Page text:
Emphasis will be placed on the views of medical experts and any evidence supporting that the child concerned is indeed competent to make decisions about the treatment that it wishes to undertake to resolve its identity difficulties.  In the Isaac case, the Court found the following:

  • the Applicant was aware of the changes that would result with his bodily development – increased muscle bulk, change of voice, increase body hair;
  • the Applicant was aware of the affect that the testosterone treatment would have;
  • the Applicant had detailed discussions with his treating physician about the impact of the proposed hormone treatment and effect on his fertility; and
  • the Applicant was aware of his different medical options, the long term consequences, possible side effects and the risks involved in the procedure.

Determining a child’s best interests

Should a child be determined to be incompetent or incapable of making the necessary decisions regarding the treatment proposed or about the condition itself, the Family Law Act dictates that a Court must determine a child’s best interests according to ‘primary considerations’ and ‘additional considerations’. Several Australian cases have thrown light on Australia’s stance on medical treatment of children and what is deemed to be in the welfare of the child.

In Re Shane, after determining that the child was not Gillick competent, the judge considered whether the proposed Stage 2 treatment would be in in the child’s best interests by gathering evidence from the following:

The parents who testified as to Shane’s long-standing identification as a male rather than female from childhood (playing with ‘male’ toys, asking when he ‘could be a boy’, having male friends, dressing up in male clothes, not ‘fitting in’ with his female peers, being extremely distressed

  • With the onset of female puberty and the physical transformations and binding his breast tissue);
  • The treating psychiatrist who described his consultations with Shane and his continued desire to be male and a diagnosis of gender dysphoria which commenced in early childhood and escalated during early adolescence. The psychiatrist went on to say that Stage 2 treatment “will further reduce the risk of future mental health problems” and that delay would “significantly exacerbate symptoms of social isolation and anxiety and increase the risks of depression…”;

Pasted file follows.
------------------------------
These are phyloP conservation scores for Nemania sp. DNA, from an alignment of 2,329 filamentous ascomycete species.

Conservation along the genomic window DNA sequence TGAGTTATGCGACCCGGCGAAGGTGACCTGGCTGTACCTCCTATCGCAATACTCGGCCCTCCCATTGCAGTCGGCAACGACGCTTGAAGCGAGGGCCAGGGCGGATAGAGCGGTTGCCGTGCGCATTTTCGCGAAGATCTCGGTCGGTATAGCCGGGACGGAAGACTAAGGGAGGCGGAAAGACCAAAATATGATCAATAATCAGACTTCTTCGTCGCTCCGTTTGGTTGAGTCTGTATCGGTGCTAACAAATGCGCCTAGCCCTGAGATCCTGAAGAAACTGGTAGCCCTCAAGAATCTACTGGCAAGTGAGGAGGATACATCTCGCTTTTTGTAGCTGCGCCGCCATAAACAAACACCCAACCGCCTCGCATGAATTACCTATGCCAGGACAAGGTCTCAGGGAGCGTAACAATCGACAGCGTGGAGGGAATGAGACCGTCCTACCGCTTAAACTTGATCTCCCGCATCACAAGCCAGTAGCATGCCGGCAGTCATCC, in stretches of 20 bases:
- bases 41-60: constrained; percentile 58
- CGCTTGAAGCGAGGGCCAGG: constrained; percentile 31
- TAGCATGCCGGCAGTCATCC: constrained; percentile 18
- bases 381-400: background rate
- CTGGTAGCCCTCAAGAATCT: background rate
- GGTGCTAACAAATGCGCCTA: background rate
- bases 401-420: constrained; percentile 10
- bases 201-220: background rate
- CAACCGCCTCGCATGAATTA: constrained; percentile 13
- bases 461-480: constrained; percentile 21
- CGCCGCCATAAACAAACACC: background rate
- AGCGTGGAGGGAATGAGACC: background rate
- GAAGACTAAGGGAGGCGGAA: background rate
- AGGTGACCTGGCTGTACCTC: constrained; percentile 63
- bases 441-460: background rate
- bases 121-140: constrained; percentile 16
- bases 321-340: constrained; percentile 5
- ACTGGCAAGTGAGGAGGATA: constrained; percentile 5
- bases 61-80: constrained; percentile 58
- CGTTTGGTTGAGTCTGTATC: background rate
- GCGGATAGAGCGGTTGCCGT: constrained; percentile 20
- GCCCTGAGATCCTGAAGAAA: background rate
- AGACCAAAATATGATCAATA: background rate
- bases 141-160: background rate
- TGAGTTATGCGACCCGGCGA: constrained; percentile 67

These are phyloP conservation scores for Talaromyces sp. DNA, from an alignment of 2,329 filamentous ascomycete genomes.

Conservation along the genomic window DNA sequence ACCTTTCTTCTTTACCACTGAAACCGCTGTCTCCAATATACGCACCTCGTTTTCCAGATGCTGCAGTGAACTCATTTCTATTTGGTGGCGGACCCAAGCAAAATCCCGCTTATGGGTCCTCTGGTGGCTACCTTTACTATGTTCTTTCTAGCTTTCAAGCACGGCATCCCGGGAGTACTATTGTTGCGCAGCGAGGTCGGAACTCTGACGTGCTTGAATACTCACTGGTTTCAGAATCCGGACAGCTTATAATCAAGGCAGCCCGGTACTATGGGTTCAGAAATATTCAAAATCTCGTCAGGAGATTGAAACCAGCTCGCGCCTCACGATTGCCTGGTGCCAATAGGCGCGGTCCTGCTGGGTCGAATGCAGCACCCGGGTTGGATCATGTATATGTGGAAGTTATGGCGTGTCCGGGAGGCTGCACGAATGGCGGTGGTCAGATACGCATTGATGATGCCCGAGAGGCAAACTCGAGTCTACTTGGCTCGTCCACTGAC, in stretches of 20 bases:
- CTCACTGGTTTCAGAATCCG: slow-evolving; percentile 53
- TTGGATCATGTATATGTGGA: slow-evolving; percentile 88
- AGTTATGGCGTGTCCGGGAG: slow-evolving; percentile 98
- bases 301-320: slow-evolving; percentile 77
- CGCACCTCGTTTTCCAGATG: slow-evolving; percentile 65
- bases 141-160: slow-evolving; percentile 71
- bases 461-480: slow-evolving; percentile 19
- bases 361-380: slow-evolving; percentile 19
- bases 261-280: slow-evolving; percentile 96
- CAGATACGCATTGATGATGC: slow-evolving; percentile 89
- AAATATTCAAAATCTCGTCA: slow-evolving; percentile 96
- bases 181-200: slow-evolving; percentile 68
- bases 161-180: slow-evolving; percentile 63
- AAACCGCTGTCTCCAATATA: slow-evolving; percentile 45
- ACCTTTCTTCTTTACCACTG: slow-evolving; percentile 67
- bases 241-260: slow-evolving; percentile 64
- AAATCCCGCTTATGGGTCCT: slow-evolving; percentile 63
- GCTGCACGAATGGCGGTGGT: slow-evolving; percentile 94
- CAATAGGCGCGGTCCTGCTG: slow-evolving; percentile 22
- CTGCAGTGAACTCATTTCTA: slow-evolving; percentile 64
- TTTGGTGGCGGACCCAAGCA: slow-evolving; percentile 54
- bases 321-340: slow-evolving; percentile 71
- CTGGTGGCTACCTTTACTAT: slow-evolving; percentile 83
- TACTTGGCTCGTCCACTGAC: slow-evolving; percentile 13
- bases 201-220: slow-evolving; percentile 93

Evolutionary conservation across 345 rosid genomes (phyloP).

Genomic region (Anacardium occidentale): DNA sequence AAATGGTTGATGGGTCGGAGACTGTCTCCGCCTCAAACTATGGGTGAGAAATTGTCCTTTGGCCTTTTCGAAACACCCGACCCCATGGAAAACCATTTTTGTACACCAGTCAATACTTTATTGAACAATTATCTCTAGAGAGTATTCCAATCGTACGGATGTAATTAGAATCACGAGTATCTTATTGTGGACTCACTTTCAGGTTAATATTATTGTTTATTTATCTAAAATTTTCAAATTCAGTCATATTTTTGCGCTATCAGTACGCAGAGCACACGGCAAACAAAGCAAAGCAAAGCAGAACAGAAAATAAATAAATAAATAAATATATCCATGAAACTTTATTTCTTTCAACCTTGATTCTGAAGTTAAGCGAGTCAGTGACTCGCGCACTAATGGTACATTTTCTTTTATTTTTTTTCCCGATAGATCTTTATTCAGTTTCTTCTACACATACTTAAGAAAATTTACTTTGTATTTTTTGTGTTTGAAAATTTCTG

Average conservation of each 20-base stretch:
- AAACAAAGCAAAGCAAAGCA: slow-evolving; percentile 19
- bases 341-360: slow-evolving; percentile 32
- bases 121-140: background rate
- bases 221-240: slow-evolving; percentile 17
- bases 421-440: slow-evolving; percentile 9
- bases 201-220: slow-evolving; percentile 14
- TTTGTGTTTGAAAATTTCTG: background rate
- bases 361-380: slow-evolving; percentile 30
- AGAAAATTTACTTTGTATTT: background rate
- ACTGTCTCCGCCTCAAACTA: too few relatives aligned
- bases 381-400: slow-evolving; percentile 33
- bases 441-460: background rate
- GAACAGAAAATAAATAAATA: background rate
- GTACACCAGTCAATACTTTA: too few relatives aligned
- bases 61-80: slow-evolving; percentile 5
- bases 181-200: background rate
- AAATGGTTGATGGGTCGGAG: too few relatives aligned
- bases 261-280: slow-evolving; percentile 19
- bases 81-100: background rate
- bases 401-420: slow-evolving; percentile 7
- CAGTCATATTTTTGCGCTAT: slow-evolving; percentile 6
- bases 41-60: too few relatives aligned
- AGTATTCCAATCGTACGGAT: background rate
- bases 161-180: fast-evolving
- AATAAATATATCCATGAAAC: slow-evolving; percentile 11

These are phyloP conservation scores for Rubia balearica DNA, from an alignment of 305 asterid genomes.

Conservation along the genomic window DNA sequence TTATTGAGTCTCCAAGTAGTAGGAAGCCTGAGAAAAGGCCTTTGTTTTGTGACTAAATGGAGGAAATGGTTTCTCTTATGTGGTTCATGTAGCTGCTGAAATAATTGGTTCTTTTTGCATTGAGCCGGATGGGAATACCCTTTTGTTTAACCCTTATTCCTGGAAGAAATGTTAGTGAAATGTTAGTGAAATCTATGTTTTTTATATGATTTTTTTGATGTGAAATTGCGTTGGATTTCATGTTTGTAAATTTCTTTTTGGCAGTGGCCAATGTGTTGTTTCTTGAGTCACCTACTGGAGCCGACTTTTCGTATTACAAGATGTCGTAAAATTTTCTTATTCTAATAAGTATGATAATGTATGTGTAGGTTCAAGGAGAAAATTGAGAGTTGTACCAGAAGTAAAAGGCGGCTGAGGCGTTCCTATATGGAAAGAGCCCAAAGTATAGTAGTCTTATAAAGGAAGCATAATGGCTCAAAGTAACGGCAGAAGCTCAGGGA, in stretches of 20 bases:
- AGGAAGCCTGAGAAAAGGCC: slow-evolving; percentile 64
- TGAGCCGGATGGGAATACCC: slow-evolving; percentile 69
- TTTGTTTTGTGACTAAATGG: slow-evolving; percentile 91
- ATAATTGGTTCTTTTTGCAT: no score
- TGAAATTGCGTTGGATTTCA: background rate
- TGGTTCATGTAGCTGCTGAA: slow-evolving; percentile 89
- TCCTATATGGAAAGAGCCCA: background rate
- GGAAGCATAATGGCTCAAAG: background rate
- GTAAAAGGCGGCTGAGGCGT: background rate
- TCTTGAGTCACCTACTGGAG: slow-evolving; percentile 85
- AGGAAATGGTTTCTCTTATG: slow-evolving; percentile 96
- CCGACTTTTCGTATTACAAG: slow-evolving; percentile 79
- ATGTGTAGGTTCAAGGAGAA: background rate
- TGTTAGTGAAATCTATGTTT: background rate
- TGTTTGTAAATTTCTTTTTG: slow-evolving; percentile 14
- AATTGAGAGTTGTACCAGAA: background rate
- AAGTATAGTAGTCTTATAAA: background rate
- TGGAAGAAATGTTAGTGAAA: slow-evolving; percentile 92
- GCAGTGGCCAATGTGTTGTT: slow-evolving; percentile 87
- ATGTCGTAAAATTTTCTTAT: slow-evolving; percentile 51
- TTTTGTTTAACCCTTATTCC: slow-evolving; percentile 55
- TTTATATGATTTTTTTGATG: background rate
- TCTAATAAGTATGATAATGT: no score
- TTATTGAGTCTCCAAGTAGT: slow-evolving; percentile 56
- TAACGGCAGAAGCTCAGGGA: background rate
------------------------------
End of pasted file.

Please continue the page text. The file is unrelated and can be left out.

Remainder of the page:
• The endocrinologist and a pediatrics professor detailing the likely outcome of treatment, the risks and health problems, and further evidence that if treatment was not permitted, there was “the risk that Shane might seek to illicitly source testosterone and self-administer which could result in significant adverse physical effects…”; and
  • Other medical experts who concluded that there is “no alternatives to the proposed Stage 2 treatment” and that delay in providing the treatment may result in a resurgence of depression.

Having considered all the evidence Murphy J found that he was satisfied that the proposed treatment was in Shane’s best interests and ordered that his parents were authorised to consent to the administration of the necessary drugs.

At Owen Hodge Lawyers, our family lawyers can assist parents in Australia who are looking for information about gender dysphoria in children during family court disputes. We are able to provide you with objective advice and information about the condition and advise you on how the courts view and deal with any applications for obtaining treatment for children. Contact us today at 1800 770 780 or contact us via ohl@owenhodge.com.au to schedule a consultation with our experienced family lawyers.